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Nissim-Sabat, M. (1990). The Freudian Metaphor Toward Paradigm Change in Psychoanalysis by Donald P. Spence New York: W. W. Norton, 1987, xviii + 230 pp., $22.95. Psa. Books, 1(2):143-161.

(1990). Psychoanalytic Books, 1(2):143-161

The Freudian Metaphor Toward Paradigm Change in Psychoanalysis by Donald P. Spence New York: W. W. Norton, 1987, xviii + 230 pp., $22.95

Review by:
Marilyn Nissim-Sabat, Ph.D.

The widening gap between those who believe that psychoanalysis is or can be a natural science and those who believe that it is a hermeneutic discipline has reached crisis proportions, and jeremiads pour from the pens of prophesying partisans of each camp. Viewed from the perspective of the chief defect attributed to each by proponents of the other position, the hermeneutics versus natural science dichotomy is often expressed as “objectivism versus relativism.” Objectivism in this context means belief in an alleged, but now thoroughly discredited, radical split between the subject and the object of contemplation and investigation. Relativism connotes an inherently self-contradictory standpoint: that all is relative except the principle of relativism itself and an “anything goes” attitude that nullifies in advance all potential criteria for judgments of preference. The proponents of each position deny the defect or claim that the advantages of the position outweigh its disadvantages. Some have sought resolution through a new view that would obviate the dichotomy by discarding the defect of each and uniting what is advantageous in both positions. Because of the complex historical, conceptual, and dialectical interplay of hermeneutics and science, the task of evaluating any effort to end the crisis by obviating the dichotomy is extremely difficult.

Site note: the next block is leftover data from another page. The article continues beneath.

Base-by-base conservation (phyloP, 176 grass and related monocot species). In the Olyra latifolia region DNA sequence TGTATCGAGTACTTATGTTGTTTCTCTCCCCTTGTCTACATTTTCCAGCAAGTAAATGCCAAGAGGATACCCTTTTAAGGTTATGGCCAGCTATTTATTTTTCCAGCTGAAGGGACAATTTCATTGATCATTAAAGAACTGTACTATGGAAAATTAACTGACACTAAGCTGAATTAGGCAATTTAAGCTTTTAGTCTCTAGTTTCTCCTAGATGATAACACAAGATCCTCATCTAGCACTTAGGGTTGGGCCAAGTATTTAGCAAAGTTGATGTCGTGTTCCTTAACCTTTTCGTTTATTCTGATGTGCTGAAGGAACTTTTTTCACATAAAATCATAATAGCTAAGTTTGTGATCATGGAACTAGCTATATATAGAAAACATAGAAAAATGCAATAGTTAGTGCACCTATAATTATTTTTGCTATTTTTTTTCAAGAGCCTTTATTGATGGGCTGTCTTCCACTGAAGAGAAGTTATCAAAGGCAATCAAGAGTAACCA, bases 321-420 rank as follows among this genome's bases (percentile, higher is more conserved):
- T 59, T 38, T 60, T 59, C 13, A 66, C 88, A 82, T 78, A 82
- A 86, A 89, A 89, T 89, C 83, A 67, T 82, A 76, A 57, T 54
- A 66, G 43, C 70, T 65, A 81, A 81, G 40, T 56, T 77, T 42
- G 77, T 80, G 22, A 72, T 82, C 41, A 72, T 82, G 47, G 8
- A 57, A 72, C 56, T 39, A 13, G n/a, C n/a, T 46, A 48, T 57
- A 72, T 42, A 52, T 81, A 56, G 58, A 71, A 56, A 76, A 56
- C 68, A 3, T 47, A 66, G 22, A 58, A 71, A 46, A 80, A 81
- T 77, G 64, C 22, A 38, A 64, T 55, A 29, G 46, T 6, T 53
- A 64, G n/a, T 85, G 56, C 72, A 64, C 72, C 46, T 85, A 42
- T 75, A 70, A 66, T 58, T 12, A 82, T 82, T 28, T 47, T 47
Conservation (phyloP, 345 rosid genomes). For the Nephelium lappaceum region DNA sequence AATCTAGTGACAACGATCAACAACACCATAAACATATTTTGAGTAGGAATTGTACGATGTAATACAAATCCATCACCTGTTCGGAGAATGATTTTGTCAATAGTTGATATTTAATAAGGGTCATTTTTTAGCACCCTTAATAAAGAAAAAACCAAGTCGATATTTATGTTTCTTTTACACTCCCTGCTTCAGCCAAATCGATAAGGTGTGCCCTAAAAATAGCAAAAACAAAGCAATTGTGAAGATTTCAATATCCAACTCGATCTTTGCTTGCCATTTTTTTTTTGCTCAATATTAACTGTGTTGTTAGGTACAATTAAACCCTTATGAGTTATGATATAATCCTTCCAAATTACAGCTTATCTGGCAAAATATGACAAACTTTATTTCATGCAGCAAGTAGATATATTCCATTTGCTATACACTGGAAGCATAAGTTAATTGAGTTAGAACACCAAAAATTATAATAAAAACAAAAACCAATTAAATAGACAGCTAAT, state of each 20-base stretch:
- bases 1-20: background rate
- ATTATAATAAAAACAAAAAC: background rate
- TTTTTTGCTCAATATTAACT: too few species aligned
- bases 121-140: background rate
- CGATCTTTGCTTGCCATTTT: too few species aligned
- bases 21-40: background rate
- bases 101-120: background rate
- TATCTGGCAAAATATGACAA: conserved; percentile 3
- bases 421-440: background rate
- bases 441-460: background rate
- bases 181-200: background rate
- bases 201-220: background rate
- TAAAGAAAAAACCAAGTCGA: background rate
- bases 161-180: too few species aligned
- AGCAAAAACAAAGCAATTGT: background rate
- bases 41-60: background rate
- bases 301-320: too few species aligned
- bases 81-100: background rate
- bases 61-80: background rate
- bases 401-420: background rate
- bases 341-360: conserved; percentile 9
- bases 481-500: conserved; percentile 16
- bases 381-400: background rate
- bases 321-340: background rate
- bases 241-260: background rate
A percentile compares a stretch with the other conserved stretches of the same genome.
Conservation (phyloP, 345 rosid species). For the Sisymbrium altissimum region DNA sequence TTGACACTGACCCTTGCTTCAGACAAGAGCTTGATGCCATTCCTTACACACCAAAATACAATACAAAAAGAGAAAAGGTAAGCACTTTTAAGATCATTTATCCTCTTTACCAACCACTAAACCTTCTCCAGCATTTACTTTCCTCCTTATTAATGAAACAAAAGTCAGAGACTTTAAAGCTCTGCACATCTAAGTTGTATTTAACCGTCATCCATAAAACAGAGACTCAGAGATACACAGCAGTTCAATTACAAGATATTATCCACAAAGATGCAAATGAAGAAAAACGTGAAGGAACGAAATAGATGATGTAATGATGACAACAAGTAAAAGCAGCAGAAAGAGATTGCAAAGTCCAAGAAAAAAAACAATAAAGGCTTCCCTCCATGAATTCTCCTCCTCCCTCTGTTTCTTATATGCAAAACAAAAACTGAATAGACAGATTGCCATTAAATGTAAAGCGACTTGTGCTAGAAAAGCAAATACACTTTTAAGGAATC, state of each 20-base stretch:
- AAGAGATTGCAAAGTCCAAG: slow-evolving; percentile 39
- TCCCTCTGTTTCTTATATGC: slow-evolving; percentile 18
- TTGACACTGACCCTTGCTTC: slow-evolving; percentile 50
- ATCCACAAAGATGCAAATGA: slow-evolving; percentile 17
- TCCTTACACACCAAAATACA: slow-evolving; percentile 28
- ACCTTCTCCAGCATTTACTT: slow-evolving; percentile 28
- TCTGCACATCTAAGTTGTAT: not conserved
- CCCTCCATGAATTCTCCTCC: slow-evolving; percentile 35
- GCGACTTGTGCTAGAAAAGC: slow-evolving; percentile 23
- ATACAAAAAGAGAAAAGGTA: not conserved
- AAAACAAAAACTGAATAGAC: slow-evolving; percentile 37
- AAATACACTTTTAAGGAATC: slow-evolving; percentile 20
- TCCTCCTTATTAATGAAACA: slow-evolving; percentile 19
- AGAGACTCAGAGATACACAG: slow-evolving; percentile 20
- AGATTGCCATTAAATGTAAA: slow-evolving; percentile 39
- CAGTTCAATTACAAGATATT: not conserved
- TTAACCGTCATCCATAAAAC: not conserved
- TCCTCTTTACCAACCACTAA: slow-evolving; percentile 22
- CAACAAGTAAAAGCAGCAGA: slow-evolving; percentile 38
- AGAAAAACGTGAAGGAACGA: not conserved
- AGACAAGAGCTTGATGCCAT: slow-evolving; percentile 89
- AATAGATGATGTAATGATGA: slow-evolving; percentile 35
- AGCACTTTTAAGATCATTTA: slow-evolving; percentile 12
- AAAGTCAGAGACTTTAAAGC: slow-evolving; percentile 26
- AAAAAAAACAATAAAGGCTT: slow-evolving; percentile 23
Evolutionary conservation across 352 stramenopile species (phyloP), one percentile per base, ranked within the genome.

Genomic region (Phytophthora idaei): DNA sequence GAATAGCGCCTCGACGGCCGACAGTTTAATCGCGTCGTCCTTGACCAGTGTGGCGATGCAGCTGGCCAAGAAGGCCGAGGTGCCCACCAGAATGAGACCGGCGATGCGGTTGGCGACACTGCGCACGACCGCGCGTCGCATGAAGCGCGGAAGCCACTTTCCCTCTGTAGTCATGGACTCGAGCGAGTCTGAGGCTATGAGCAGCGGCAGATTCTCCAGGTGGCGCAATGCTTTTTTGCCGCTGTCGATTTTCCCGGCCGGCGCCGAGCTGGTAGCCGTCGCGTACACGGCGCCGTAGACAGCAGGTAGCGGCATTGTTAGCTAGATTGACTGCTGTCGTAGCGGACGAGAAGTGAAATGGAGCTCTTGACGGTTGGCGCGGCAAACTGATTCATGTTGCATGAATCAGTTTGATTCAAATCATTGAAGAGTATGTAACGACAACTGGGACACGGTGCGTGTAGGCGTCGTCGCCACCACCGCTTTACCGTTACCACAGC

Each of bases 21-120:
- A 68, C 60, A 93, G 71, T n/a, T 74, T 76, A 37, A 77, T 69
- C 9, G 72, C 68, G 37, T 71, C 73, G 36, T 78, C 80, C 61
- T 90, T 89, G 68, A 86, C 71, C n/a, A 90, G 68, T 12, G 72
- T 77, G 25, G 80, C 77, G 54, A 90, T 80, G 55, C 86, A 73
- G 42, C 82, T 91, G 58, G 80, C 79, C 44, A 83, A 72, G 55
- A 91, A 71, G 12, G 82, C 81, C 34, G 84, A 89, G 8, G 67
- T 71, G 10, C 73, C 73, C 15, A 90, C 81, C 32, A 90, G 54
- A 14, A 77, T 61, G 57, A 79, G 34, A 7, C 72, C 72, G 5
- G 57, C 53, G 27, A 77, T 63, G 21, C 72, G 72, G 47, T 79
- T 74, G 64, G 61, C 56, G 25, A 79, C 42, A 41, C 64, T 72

Donald Spence also seeks resolution of the hermeneutics versus natural science dichotomy. In both this book and his Narrative Truth and Historical Truth (1982) Spence asserts that psychoanalysis cannot be a natural science because the truth germane to natural science, veridical, or, in the context of psychoanalysis, historical, presupposes the correspondence theory of truth.

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